Why Social Media Will Kill Your Business

Social Media Advertising Will Kill Your Business

 

You may be asking how “Social Media Advertising Will Kill Your Business“. So you recently hired, a newly graduated marketing student to oversee your advertising budget. Of course being a new marketing graduate, they now know exactly how to promote your business. Their first suggestion, Social Media. Wow, social media the new buzzword of 2017 replacing the previous buzzword in marketing “Viral Video”. So you decide hey they know what they are talking about. They are young, your exact demo, they just graduated Summa Cum Laude  from a prestigious marketing university. They must be right. So they take your budget and begin marketing on social media sites like Facebook, Instagram, Twitter and others. All of a sudden you start seeing likes, and the followers are growing, next thing you know the amount of people who are reading your updates and special offers are growing daily, sales are starting to increase and then along comes Facebook. Facebook has decided that in order for their business model to be more profitable, that they are going to start charging your business to show your followers your newest post. Hey things have been going well so you think no big deal I will throw some money their way. So you do, but so do your competitors. In fact now you have begun a bidding war to get your message out to your followers first.

 

Maybe it is still great, maybe it is still growing, maybe the cost per 1000 followers is low, but the question has to be for how long? Think about the cost of promoting on Google, Bing or Yahoo. When that began it was cost effective also, but soon the cost per display and click through rose to an astronomical charge per click. in fact we have witnessed click rates of $19-22 per click. How can you own a pizza store or local insurance agency  and pay a click fee of $19-22? This isn’t an acquisition fee as you have yet to actually close the sale. In this example let’s say that you close 25% of all incoming calls, maybe 80% if you have a pizza shop, that customer has now cost you around $80. Now if you think that native “likes” are going to remain pennies per click or display then you are soon to be shocked.

 

So how do you prepare for the inevitable. Let’s look at something like a traditional ad on local cable TV. Let’s say you live outside of a top 10 market. You can purchase a local market within a 10 mile radius of your location for around $25 per commercial. So let’s say for each commercial you average 2 calls, well for $100 you acquire 2 clients compared to the 1 for the $80 fee. I know that all of this is based upon certain criteria and the fact that you are in a highly sought after category for advertisers. Unlike the auction styling of mobile and digital advertising, cable stays pretty consistent in pricing. This helps to ensure your cost of acquisition per customer remains fairly constant, and as you are working on a budget each year consistency helps to maintain profitability.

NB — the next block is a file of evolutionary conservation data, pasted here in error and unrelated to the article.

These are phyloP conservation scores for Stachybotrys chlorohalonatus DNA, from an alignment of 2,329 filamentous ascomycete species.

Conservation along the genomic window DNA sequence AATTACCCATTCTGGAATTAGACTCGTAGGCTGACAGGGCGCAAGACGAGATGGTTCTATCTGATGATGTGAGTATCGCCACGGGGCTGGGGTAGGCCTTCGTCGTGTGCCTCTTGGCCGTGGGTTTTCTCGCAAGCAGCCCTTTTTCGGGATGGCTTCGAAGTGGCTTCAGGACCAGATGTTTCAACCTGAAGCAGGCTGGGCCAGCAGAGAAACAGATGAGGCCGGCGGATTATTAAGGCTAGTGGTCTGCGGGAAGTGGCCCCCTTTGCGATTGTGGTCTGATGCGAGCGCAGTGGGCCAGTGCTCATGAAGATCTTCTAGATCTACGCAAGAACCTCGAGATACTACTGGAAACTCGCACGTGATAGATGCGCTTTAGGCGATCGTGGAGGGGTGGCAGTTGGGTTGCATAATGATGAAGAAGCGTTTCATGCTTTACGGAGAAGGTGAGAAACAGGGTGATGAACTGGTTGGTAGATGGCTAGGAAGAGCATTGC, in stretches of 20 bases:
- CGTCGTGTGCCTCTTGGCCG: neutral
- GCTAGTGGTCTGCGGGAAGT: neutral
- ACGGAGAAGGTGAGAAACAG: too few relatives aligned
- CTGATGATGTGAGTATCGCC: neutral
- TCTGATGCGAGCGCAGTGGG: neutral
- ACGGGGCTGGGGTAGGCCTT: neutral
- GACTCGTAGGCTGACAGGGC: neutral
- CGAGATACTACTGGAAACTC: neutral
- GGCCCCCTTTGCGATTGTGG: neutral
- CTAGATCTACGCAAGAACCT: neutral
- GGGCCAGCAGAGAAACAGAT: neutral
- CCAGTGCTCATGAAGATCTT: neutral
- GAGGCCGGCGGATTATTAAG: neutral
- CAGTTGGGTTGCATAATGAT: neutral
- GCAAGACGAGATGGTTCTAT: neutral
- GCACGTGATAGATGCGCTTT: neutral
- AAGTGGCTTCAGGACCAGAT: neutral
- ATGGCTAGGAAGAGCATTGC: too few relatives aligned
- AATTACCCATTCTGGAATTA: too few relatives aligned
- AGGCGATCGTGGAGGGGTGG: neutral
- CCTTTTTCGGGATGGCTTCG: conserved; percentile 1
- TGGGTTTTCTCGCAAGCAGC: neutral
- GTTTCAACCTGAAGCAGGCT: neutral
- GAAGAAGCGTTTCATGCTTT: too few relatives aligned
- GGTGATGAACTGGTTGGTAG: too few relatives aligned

Below is one reporters personal experience with Facebook’s newsfeed. In an article on Gizmodo.

“How Spammy is Facebook’s News Feed: an Experiment”
By Gizmodo Australia on  at

So let’s check out what I’m really getting. Here are the 35 posts that made up the top of my Facebook feed at 3:54pm on 18 December:

  • Friend’s post, just now.
  • Sponsored post.
  • Friend replied to a comment on their post, 4 days ago.
  • Group post by a non-friend, 3 hours ago.
  • Page post, 13 minutes ago.
  • Group post by a non-friend, 9 hours ago.
  • Page post, 9 hours ago.
  • Sponsored post.
  • Page post, 1 day ago.
  • Friend commented on a post from a page I followed, 2 days ago.
  • Page post, 15 hours ago.
  • Page added 1 photo to album, 5 hours ago.
  • Post shared to group by non-friend, 3 hours ago.
  • Sponsored post.
  • Page post, 19 hours ago.
  • Page post, 16 hours ago.
  • Page post, 2 days ago.
  • Group post by a non-friend, 20 hours ago.
  • Page post, 3 days ago.
  • Group post by non-friend, 5 hours ago.
  • Sponsored post.
  • Page post, 3 days ago.
  • Page post, 3 days ago.
  • Page added 2 photos to album, 2 days ago.
  • Page post, 3 days ago.
  • Page added 19 new photos, 3 days ago.
  • Group post by non-friend, 4 hours ago.
  • Sponsored post.
  • Group post by non-friend, 4 hours ago.
  • Page shared post from other page, 1 day ago.
  • Page post, 23 hours ago.
  • Page post, 2 days ago.
  • Page shared 5 photos to album, 1 day ago.
  • Page updated cover photo.
  • Sponsored post.

Think about your customer, yourself or your significant other, how has their feed been lately, Do they find that very little has been updated recently in their feed since their previous check? Do they find that pages they liked aren’t displaying like in previous years? Are they having to go to Explorer to find news and other info? We understand the amount of info on your newsfeed after seven or eight years of owning an account but shouldn’t it be the users decision which stories no longer display, not social media’s?

 

How Spammy is Facebook’s News Feed: an Experiment
Facebook tests removing publishers from News Feed—unless they pay
Facebook is clamping down on posts that ask people for ‘Likes’ or shares
How much news makes it into people’s Facebook feeds? Our experiment suggests not much